- Using a tape measure, start at the bottom of the sink wall on one side, just above where the wall begins to curve inward toward the center of the sink and measure to the opposite side of the sink at that same point above the beginning of the curve. This gives you the width measurement.
- Then, repeat that process from the front to the back of the sink to measure depth.
- Using the same process from one side, measure to the center of the sink drain. Then take the same measurement from the opposite side of the sink to the center of the drain.
- Repeat this process from the front and back of the sink to the center of the drain hole.
When you’ve finished these 6 measurements, you know the size of the sink and the location of the drain within that size. It does not end there, though.
You must also take into account the curvature of the corners of your sink. If the corners of the sink grid are too acute, it will not fit neatly in your sink or remain a sturdy support for dishes and pans.
Measurements in Hand, It’s Time To Shop for Your Sink Grid
All the hard work has been done. It’s time to shop for your sink grid or sink grids. If you have a double basin sink, with one side used as your prep sink and the other for dishes, pots and pans, you will need two grids. The measuring process is the same for each basin.
A stainless steel sink grid is the most popular choice. They will have rubber feet and usually have rubber bumpers on sides and backs for added sink protection. They are also the most durable and make a good investment.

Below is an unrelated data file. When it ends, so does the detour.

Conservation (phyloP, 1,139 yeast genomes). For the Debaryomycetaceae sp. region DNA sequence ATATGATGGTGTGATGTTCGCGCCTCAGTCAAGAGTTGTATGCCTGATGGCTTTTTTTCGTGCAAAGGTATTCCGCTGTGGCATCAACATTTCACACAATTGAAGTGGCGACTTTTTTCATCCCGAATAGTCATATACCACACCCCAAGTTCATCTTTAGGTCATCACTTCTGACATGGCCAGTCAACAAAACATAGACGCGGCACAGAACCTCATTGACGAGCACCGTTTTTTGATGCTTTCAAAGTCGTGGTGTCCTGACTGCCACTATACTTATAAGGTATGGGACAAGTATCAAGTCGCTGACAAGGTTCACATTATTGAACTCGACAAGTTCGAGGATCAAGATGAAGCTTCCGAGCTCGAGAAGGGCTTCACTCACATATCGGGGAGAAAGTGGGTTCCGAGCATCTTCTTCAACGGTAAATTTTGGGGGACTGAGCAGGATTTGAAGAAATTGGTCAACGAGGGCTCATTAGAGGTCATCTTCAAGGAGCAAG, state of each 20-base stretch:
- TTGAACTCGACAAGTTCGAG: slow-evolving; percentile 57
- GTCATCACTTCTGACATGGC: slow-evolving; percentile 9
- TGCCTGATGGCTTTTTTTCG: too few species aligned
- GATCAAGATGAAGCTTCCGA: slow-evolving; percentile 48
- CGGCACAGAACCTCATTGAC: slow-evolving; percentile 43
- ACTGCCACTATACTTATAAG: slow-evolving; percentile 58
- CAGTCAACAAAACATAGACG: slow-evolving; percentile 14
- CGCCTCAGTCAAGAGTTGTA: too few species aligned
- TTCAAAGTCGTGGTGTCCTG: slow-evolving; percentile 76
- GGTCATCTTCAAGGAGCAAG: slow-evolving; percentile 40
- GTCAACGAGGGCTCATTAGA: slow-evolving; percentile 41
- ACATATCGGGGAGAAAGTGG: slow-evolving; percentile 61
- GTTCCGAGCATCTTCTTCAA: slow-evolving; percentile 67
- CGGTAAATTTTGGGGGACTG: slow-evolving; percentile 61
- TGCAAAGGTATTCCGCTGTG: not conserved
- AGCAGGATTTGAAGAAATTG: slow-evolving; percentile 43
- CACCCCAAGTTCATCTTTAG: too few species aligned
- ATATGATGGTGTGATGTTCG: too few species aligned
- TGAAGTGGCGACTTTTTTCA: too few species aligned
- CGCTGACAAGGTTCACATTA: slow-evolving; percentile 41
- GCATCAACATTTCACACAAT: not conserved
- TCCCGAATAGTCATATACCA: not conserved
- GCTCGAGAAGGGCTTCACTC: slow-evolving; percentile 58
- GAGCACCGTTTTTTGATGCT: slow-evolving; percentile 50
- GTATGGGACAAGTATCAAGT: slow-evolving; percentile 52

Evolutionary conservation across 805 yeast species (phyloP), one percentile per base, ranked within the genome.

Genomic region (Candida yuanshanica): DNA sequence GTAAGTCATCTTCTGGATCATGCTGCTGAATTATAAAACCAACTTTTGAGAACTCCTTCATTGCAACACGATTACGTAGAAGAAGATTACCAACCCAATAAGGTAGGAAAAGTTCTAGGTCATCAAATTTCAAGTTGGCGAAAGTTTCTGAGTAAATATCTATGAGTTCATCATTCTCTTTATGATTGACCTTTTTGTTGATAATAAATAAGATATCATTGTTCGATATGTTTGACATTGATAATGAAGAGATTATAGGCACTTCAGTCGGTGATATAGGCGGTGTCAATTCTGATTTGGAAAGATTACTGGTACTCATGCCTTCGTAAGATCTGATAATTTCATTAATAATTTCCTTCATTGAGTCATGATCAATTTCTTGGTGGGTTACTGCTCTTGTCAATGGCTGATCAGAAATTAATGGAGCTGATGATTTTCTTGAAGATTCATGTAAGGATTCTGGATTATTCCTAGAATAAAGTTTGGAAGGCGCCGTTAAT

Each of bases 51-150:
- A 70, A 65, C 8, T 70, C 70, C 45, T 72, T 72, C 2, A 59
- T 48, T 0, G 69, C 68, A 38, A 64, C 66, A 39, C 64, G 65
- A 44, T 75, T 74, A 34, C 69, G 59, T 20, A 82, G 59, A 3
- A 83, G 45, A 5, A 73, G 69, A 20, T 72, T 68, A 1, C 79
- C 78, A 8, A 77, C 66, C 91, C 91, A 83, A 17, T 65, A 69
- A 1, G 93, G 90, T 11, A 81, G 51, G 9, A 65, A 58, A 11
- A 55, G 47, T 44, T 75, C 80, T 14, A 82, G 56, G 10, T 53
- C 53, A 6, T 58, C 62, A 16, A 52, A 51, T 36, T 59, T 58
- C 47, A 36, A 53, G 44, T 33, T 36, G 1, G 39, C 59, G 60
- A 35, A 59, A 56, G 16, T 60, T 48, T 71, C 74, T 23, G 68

Make sure the rubber feet are attached to the grid before you put it in your sink. Otherwise, you’ll scratch the stainless steel bottom surface.
A Perfect Fit for Your Sink Grid
If your measurements are accurate, both for the sink size and the drain location with its dimensions, you’ll be able to find the right grid for your purpose. The grid hole diameter won’t be too big or too small. That will mean a good fit.
A perfect fit means it lays flat, providing a steady and sturdy surface for whatever you lay atop it. A wobbly sink grid will end up being an annoyance and could lead to a warped frame.
A Tip To Follow When Shopping For your Sink Grid
No one will know better than a sink’s manufacturer which grid is the right fit. Look for the manufacturer’s name somewhere in the sink – at the rear, or around the drain, for instance. Or, perhaps you’ll find the name under the sink.
Check the manufacturer’s website for information about grids for their sinks, and perhaps you will be able to make the purchase online. If not, your local big home improvement or plumbing supply stores may carry the particular manufacturer’s recommended grids.